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Lumet’s ‘Devil’ more surface than tension

‘Before the Devil Knows You’re Dead’ scrapes suburbia’s surface and keeps scraping.

.”May you be in heaven a half hour before the Devil knows you’re dead” goes the old Irish blessing, the basis for the title of Hollywood legend Sidney Lumet’s latest film “Before the Devil Knows You’re Dead.”

“Before the Devil Knows You’re Dead”

Directed by: Sidney Lumet
Starring: Philip Seymour Hoffman, Ethan Hawke, Albert Finney, Marisa Tomei
Rated: R
Showing at: Lagoon Cinema, 1320 Lagoon Ave., Minneapolis, (612) 825-6006

It’s appropriate seeing as deception and façade are the film’s MO, and everyone’s wearing a mask – the happy family, the loving couple, the successful accountant, the friendly brothers – to cover their misery, and push their demons behind them.

For all its obvious façades, the film spends a lot of time breaking them down, but never really says why these are so damaging in the first place. Older brother Andy (Philip Seymour Hoffman) is in desperate need of cash. He’s been skimming off the top at his office and the Internal Revenue Service is coming for an audit. His younger brother Hank (Ethan Hawke) is also in financial trouble, with debt piling up and months of child support payments, which Andy sights as easy prey.

He talks Hank into pulling a robbery of what Andy calls a “mom-and-pop operation.” Mom and pop are taken literally – the brothers plan to hit up their parents’ small suburban jewelry store where both worked when they were growing up. It’s a victimless crime Andy claims. The jewelry store has insurance and won’t lose anything, the old lady who works by herself on Saturday morning can barely see, and they need the money.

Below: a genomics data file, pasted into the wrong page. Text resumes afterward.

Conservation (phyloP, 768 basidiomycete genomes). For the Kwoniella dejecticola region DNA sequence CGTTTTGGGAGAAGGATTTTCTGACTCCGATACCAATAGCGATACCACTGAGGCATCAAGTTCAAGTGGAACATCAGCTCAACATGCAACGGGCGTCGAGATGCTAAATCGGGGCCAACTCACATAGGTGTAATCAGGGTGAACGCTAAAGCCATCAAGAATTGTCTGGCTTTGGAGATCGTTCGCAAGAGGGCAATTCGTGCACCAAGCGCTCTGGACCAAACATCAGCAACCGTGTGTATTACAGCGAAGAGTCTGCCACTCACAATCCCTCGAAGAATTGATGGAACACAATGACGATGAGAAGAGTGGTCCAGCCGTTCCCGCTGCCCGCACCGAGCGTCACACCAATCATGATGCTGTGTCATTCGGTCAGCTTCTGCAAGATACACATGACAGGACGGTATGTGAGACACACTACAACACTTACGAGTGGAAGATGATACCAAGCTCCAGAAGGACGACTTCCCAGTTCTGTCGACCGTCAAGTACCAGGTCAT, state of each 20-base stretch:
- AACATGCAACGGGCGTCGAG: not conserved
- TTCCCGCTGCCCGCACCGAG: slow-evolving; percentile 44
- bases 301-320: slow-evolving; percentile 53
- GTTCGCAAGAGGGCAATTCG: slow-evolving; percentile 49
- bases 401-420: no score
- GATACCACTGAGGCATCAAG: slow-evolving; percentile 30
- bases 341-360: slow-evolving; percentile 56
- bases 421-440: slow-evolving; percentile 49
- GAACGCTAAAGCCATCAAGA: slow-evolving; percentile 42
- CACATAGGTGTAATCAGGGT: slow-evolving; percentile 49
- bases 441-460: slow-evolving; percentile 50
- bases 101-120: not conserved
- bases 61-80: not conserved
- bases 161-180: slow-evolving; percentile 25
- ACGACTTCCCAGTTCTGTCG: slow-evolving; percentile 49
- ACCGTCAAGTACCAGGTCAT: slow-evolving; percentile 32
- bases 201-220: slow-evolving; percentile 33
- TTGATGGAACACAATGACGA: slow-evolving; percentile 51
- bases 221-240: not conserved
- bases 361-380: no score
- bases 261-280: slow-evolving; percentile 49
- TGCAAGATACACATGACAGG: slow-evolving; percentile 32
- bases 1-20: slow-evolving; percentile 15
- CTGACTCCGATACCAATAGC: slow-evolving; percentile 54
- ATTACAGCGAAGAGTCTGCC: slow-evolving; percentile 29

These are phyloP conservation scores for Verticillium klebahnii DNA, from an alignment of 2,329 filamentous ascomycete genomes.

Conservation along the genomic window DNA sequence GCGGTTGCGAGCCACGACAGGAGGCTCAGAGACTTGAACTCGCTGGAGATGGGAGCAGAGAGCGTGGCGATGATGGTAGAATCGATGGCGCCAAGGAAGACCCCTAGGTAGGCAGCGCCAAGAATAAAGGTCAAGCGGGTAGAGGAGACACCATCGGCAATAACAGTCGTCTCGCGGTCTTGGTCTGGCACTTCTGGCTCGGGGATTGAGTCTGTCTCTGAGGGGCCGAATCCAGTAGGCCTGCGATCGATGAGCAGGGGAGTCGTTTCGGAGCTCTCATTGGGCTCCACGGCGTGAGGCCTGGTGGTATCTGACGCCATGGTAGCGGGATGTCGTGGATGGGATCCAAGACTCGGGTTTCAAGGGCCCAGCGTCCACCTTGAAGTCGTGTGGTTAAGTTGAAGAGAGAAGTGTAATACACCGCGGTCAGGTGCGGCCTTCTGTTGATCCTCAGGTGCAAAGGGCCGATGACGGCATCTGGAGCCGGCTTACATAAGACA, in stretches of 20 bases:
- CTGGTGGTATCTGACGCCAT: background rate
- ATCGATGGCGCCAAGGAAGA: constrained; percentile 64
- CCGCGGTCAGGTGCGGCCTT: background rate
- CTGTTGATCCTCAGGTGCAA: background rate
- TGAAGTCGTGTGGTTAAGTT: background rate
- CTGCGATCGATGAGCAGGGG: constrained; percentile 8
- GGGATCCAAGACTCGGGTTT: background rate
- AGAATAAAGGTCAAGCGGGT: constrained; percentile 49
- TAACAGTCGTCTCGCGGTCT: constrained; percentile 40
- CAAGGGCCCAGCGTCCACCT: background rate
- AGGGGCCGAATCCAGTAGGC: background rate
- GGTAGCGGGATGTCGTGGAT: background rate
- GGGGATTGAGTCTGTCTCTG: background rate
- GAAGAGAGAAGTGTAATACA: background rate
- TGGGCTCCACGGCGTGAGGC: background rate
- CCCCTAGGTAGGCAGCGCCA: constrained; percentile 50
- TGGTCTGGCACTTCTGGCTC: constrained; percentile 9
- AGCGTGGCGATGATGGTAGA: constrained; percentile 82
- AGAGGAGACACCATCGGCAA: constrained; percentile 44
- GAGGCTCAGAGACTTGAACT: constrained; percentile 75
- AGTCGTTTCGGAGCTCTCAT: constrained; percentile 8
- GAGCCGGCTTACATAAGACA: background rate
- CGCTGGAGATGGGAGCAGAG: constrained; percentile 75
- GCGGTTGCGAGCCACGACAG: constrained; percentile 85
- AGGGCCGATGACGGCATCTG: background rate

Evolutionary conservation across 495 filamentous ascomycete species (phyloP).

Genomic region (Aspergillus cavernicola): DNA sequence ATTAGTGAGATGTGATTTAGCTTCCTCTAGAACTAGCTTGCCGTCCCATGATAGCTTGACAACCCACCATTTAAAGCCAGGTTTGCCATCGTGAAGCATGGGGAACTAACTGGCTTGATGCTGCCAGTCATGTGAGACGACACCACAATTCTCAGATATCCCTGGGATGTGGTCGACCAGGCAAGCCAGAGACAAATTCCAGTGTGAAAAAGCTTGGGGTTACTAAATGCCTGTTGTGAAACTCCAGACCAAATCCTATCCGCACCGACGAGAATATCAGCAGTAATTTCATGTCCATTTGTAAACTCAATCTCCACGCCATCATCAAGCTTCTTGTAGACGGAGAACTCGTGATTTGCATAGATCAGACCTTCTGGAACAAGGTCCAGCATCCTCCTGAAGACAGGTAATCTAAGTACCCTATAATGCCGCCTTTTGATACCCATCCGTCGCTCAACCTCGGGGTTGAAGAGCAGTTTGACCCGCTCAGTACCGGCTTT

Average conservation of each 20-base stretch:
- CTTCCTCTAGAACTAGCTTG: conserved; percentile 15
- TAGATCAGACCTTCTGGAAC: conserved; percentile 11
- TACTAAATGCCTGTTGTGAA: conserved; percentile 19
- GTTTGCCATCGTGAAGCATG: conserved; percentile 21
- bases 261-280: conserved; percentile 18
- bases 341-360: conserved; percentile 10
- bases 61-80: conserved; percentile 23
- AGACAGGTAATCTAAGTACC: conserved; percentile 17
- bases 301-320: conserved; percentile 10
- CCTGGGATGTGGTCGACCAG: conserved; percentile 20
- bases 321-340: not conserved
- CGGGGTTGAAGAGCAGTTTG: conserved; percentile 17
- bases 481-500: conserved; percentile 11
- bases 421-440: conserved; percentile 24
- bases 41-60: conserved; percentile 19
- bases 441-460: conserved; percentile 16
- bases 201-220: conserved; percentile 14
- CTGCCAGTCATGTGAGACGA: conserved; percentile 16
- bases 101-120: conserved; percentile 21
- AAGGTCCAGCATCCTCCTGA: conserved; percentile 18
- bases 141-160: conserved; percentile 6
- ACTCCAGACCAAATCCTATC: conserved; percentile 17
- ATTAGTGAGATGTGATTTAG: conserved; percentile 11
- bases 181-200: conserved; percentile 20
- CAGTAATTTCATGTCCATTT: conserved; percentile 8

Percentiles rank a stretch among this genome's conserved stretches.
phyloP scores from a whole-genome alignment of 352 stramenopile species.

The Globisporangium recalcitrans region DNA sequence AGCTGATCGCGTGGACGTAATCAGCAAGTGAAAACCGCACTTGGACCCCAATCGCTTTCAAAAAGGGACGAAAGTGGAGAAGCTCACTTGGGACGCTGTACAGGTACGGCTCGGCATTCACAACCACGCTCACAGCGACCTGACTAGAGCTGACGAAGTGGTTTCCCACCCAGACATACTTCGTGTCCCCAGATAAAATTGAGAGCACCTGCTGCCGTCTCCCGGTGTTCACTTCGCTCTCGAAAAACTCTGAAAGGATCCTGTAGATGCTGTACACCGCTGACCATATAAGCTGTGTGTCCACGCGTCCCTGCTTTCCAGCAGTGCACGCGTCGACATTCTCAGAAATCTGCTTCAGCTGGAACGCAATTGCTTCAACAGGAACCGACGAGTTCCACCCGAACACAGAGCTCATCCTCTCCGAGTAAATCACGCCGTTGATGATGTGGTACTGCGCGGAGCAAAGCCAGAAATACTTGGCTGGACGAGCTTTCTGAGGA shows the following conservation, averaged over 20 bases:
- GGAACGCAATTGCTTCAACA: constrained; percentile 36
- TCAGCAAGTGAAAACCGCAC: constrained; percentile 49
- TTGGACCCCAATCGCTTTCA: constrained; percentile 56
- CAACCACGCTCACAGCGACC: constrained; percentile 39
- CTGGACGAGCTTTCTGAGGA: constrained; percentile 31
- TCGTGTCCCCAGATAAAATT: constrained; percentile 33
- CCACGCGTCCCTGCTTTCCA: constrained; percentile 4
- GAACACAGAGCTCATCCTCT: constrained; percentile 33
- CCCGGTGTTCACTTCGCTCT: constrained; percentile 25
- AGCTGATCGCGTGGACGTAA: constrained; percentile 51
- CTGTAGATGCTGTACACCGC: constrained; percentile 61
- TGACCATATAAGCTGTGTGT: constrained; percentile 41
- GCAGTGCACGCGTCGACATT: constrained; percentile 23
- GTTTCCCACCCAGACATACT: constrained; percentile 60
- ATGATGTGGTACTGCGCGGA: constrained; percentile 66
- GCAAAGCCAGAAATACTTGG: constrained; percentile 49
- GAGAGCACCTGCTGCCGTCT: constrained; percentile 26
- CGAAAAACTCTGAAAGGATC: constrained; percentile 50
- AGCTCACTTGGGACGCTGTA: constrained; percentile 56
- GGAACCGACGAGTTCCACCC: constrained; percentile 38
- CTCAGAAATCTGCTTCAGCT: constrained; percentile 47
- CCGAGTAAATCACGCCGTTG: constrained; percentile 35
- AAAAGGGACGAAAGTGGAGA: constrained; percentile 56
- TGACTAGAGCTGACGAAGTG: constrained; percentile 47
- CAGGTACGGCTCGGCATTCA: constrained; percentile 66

Of course, no crimes are victimless, and inevitably, everything goes wrong. It’s a classic storyline, Andy failing because of his hubris and taking down everyone around him.

The movie is told in fragmented storylines following each man of the family, perhaps the only way to keep the viewer engaged. With not a sympathetic character among them, there’s no one to cheer for and no desire to see if any of it becomes any better. The story unfolds in overlapping pieces with more revealed each time, though by the end, they’re less like revelations and more like predictable plot points.

The film commands strong performances from all its actors, which could be why their selfish acts leave viewers with a queasy stomach. Hoffman’s portrayal of self-involved and egotistical Andy is dead on, wearing a calm face as his insides and his world fall apart through his own making. Hawke’s floppy hair and sunken eyes fit the part of pathetic baby brother, always in need of a rescue and incapable of solving his own problems.

The most repulsive part of “Before the Devil” is its treatment of women, with Marisa Tomei playing Gina, perhaps one of the most pathetic female characters in quite a long time. Women are only around to be protected, to nag or to lie quietly on their backs, legs open.

It’s glam-gritty – the worst of human actions paired with the posh modern city, which remains throughout the movie. It’s all a façade. Tomei’s beauty and breasts hide her incapable nature. Andy’s modern office, where he looks like the important businessman, is where all the money is skimmed from the books and drugs are hidden in the bookshelf. Much like its characters and scenery, the acting and the mechanics of the “Before the Devil” conceal a narrative that’s mostly contemptible. It’s gritty simply for the sake of being gritty.

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